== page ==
RK: Do you see the latest election in the country as having been free and fair? If not - why not? If so - why did the opposition fail to defeat Chavez?
FMR: In terms of elections, I always said Capriles would only lose due to fraud, and the regime duly seized all levers of power in favour of Chavez. Electoral power they wield at will, as with the judiciary, the legislature, the Court of Supreme justice, etc.; the regime has all of this in their hands.
RK: It was reported that you were not in your house the night before last, when it was raided – where are you now and what are your plans to return to your country?
FMR: At the present time I am in the process of seeking political asylum in the U.S. I fear for my life and that of my family, and I blame the regime of Hugo Chavez for anything that happens to me or my family in Venezuela. I inform you that I have sued Mr. Mario Silva, the TV presenter and state employee who has threatened me, violated my civil rights, and instigated others to kill me, and also to Mr. Almeida (hacker alias regime N33) at the American Court of Human Rights OAS in Washington D.C. I still fear greatly for my life and that of my family.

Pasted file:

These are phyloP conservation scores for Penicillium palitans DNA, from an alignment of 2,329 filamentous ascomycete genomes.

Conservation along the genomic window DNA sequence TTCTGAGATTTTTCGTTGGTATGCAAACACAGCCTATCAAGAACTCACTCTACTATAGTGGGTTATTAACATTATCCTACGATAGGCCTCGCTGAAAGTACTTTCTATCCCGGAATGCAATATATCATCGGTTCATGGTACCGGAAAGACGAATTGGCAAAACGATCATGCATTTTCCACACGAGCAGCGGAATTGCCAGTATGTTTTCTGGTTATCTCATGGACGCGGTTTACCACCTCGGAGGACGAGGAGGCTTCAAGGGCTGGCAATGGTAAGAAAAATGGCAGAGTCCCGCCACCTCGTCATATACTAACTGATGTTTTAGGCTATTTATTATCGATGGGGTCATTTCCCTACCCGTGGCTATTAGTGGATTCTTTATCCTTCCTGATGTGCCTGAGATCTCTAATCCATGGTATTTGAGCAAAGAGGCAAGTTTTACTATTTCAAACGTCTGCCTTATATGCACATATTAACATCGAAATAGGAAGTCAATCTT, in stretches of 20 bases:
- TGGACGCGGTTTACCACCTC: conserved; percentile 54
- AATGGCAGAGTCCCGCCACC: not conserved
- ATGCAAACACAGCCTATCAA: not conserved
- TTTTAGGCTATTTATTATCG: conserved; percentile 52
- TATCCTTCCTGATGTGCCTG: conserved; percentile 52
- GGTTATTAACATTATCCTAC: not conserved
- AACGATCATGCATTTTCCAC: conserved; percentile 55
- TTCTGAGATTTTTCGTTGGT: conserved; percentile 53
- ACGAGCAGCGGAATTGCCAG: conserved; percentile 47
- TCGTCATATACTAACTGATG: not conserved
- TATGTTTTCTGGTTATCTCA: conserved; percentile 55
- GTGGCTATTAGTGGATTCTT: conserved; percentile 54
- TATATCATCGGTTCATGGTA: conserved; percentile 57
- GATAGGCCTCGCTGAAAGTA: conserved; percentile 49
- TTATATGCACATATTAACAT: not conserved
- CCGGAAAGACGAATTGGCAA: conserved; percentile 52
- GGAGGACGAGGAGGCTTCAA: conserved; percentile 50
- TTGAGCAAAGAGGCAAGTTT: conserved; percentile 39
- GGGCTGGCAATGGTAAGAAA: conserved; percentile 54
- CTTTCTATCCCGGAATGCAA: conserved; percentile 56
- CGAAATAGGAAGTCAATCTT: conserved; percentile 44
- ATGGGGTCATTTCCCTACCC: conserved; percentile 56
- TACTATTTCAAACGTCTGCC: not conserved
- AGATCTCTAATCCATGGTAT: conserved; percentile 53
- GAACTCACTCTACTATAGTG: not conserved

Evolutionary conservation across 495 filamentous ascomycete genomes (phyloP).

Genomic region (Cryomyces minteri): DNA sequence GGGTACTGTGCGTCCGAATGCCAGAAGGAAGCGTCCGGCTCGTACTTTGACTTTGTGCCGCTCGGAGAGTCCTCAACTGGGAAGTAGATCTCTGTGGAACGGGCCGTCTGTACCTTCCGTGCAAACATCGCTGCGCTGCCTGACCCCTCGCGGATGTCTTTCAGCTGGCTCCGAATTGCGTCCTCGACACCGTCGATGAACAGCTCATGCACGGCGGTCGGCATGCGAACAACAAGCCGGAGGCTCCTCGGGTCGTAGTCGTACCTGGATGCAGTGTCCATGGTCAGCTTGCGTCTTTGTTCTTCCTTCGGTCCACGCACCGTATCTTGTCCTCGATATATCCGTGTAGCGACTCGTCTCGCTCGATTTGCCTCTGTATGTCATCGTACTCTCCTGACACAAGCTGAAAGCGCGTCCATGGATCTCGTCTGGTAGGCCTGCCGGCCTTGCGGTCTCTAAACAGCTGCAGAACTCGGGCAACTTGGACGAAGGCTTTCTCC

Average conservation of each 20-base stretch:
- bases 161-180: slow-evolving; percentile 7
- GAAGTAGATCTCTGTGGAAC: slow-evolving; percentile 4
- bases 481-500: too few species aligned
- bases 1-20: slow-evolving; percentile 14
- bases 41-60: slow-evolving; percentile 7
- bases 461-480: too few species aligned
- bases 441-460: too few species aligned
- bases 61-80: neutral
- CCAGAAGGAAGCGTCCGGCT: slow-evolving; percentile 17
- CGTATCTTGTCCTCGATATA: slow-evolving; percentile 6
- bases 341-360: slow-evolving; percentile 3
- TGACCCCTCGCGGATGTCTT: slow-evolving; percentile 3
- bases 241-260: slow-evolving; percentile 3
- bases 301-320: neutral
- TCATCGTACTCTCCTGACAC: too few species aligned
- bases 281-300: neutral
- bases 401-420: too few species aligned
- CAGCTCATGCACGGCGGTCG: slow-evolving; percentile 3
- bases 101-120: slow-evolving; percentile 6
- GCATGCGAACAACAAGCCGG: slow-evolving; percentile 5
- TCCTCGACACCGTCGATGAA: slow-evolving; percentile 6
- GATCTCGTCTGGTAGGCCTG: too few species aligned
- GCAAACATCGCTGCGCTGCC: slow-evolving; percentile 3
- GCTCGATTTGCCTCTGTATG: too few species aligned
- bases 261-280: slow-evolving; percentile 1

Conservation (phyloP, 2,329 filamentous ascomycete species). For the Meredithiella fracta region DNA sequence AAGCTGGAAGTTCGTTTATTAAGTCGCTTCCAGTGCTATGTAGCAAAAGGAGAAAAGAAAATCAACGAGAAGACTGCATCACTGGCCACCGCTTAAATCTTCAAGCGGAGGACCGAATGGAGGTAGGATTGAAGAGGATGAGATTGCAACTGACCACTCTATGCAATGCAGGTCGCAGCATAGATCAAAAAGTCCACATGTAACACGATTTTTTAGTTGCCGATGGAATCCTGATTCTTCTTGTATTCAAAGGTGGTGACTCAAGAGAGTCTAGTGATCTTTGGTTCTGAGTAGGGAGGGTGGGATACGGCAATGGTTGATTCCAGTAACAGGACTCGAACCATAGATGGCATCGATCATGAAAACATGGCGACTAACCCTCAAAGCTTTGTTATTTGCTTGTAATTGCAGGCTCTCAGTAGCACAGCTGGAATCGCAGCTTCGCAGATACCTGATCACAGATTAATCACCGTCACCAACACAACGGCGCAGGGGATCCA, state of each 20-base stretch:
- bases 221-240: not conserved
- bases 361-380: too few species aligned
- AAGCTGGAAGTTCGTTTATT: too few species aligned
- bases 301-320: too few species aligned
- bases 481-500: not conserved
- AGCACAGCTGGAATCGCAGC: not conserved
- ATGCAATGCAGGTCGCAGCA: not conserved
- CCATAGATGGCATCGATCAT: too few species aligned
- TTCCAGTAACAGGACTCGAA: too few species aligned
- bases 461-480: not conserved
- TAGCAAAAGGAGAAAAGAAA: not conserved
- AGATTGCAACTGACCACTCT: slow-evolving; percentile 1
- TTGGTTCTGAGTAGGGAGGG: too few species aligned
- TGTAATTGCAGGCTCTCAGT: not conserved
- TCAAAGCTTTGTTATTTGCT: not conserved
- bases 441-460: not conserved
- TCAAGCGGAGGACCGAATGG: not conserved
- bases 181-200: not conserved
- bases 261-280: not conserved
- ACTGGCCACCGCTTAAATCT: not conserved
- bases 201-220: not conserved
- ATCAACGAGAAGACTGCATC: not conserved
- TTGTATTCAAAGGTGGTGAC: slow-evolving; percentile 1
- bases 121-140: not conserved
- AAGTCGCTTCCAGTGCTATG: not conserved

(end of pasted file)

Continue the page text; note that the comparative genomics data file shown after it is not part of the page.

RK: What do you think the international community should be doing about Hugo Chavez?
FMR: The international community must be aware of Venezuela's many political prisoners that the regime wants to cover up. The most terrible case is that of Judge Maria Afiuni, who was arrested and raped by an employee of the Ministry of Interior and Justice for questioning the regime. In Venezuela there is no civil war, and yet in 14 years more than 200,000 have died or killed been killed by the Chavez's mob.
RK: What do you know of Mr. Chavez’s health?
FMR: The level of information control is very high in Venezuela, the people do not know Chavez is in a vegetative state and will not return.
RK: Many have asked questions about your treatment by Mercedez Benz last year, a story that we covered exclusively on The Commentator - can you tell us a little bit about your feelings as to why you were fired from your job, and whether or not you believe the regime leaned on Mercedez to sack you?
FMR: I was kicked out of my job after seven years working as Operations Manager of a major subsidiary of Mercedes Benz for being a political activist. I have simply pursued my civil rights enshrined in the constitution of Venezuela. I'm hoping to get political asylum and that they will be sued in international courts for redress for damages moral, monetary, psychological and health.
RK: What will you do when Chavez dies, and what will you do until then?
FMR: For the time being I can not return to my country. If I go back I'm dead. I simply seek to rebuild my life and get a job in order to provide for my family.
RK: Thank you very much for speaking to us. I understand that this must be an incredibly troubling and distressing time for you. I’m sure all of our readers wish you all the best wishes for your safety and that of your family – and hope that Venezuela will indeed be freed from Chavez’s tyranny sooner rather than later.
FMR: Thank you.
Read more on: hugo chavez, federico medina ravell, and venezuela